This follows a series of incidents in recent weeks in which dozens of skiers and snowboarders blatantly disregarded closures within the ski area boundaries, specifically in the area known as the Gold Hill Fans (south of the rope line that runs along the skier’s left flank of Andy’s Gold, below Gold Hill Chute 1). On Monday, members of Telluride Ski Area’s security apprehended a handful of skiers in the Gold Hill Fans area; each will lose their skiing privileges at Telluride for f a minimum of 30 days.
Telluride Ski Resort’s Snow Safety Director Craig Sterbenz said the upsurge in the patrol and security presence at the Gold Hill Fans and other temporary internal closures is in response to an increasingly out-of-control situation in regards to skiers ducking ropes. Members of ski patrol and other mountain departments have witnessed blatant disregard of these closures throughout the season and specifically during recent storm cycles, indicating the public may be developing a blasé attitude toward closures within ski area boundaries. There have even been incidents of ropes being physically cut in some places.
“The only reason there are ropes and closures is for the reason of safety,” Sterbenz said, noting that every rope is a closure – the presence, or lack thereof, of visible closed signs is immaterial. “By disrespecting ropes and closures, regardless of how insignificant you may consider them to be, you are endangering yourself, other members of the public, and ski area workers.”
As Sterbenz explained, temporary terrain closures in areas such as the Gold Hill Fans are frequently due to avalanche control work being performed nearby. That terrain is directly below slopes like Gold Hill 1 and 2, which requires explosives and other avalanche control work to be conducted on a regular basis. Controlled avalanches initiated in that upper terrain have the potential to run into the Fans, creating a significant safety concern for anyone skiing the closed terrain below.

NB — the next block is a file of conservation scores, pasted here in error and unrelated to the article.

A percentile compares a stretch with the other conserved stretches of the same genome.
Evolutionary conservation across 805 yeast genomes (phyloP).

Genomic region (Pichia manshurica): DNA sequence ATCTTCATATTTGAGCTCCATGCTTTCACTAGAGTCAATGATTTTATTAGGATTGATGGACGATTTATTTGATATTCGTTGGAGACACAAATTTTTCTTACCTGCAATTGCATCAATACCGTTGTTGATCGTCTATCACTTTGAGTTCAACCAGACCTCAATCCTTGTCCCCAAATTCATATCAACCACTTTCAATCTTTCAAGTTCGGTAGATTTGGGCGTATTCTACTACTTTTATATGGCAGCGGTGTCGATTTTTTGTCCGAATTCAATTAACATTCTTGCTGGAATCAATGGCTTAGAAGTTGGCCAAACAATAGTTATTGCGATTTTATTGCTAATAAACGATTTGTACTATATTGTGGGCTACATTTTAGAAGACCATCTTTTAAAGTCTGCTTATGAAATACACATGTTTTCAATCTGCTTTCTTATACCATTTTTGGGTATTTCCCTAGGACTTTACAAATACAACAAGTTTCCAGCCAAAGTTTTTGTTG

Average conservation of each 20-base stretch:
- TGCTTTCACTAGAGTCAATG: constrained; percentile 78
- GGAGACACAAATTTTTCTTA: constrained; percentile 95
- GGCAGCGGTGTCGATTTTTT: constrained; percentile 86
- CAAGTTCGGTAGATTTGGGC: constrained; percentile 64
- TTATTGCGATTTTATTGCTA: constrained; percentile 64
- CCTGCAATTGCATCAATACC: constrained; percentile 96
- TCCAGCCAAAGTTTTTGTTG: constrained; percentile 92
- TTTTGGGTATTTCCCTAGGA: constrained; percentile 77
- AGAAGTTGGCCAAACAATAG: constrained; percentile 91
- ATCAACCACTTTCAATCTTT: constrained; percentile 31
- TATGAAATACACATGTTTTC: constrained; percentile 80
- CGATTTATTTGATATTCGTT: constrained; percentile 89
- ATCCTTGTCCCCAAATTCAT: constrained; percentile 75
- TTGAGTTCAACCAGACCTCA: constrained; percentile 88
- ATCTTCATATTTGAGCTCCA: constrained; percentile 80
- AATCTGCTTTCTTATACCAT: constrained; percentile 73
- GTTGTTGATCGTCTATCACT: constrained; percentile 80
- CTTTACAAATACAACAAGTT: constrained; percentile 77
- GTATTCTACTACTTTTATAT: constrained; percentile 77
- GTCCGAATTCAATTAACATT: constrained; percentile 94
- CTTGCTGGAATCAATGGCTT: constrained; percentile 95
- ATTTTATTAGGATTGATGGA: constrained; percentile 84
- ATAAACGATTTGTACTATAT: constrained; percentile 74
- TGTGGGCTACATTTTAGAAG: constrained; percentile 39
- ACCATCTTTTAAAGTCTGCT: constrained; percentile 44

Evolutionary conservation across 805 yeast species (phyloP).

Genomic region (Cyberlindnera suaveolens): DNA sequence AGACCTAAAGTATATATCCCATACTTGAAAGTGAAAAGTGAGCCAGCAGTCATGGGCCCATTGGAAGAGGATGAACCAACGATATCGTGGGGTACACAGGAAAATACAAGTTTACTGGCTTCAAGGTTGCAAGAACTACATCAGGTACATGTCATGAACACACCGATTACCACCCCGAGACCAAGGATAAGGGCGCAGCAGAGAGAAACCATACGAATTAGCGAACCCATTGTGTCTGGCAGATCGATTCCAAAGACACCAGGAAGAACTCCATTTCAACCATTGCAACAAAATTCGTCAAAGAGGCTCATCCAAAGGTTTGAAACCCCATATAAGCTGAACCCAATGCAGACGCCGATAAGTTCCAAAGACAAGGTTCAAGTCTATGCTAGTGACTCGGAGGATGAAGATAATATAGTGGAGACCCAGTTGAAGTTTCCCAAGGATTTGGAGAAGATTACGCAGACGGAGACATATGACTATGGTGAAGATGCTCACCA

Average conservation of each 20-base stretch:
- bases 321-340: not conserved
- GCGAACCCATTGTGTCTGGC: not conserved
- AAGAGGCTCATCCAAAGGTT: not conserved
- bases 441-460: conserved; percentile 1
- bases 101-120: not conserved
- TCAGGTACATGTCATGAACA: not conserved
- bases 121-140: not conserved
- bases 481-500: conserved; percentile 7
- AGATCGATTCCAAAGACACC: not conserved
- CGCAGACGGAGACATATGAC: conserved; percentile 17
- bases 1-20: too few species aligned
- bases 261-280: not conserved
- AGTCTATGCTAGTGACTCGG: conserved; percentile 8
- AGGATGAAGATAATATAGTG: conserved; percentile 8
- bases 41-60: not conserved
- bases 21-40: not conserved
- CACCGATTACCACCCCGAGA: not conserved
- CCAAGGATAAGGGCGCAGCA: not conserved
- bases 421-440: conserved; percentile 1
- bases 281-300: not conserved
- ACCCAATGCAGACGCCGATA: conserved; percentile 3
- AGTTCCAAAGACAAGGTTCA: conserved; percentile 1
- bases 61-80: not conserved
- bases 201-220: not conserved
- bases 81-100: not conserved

Areas may also be temporarily closed or “on delay” because of dangerous unexploded devices (DUDS) that may detonate up to an hour after being deployed, or may simply detonate if disturbed.
When poachers are spotted in closed terrain, avalanche control work must be immediately ceased, thus causing further delays to opening terrain after a storm, Sterbenz explained.
As 38-year Telluride Ski Patroller Tom Sokolowski put it, “That terrain isn’t getting tracked up – the snow is still going to be there, whenever we open it.”
The need to increase ski patrol’s presence at the Gold Hill Fans rope line and elsewhere during closures takes patrollers away from their other duties – like performing avalanche control missions that ensure safe and timely terrain openings, Sokolowski continued.
Telluride Ski Resort Security Department Supervisor Chris Stadlbauer said that while his department is never fond of pulling ski passes, the situation at the Gold Hill Fans closure has reached a tipping point. There are different levels of closures on the Telluride Ski Resort, and thus different degrees of penalties exist for the type violation. Skiing in temporarily closed terrain such as the Gold Hills Fans could be considered a Level 2 or Level 3 violation, depending on whether or not “reckless endangerment” occurred, Stadlbauer explained. “A situation where you’re putting yourself or others at risk,” he said, is considered a more serious infraction and thus carries a heavier penalty. Penalties for skiing in temporarily closed terrain range from 30 days to two years loss of skiing privileges at Telluride Ski Resort, depending on the severity of the situation.
In addition to its penalties for boundary violations, Telluride Ski Resort also enforces policies on reckless skiing and collisions.
For skiers and snowboarders found to be skiing recklessly, a first offense will warrant a two-week revocation of ski area privileges. A second offense brings a one-year revocation and a third offense, a two-year revocation.
In the case of a collision, skiers and snowboarders found to be at fault in non-injury collisions face a 30-day revocation; at-fault collisions with an injury will face a one-year revocation, while a second-time collision warrants a five-year revocation. A person found to be at fault in a hit-and-run incident without an injury to either party will face one year's loss of skiing privileges, but if there's an injury the at-fault party won't be allowed to ski in Telluride for five years.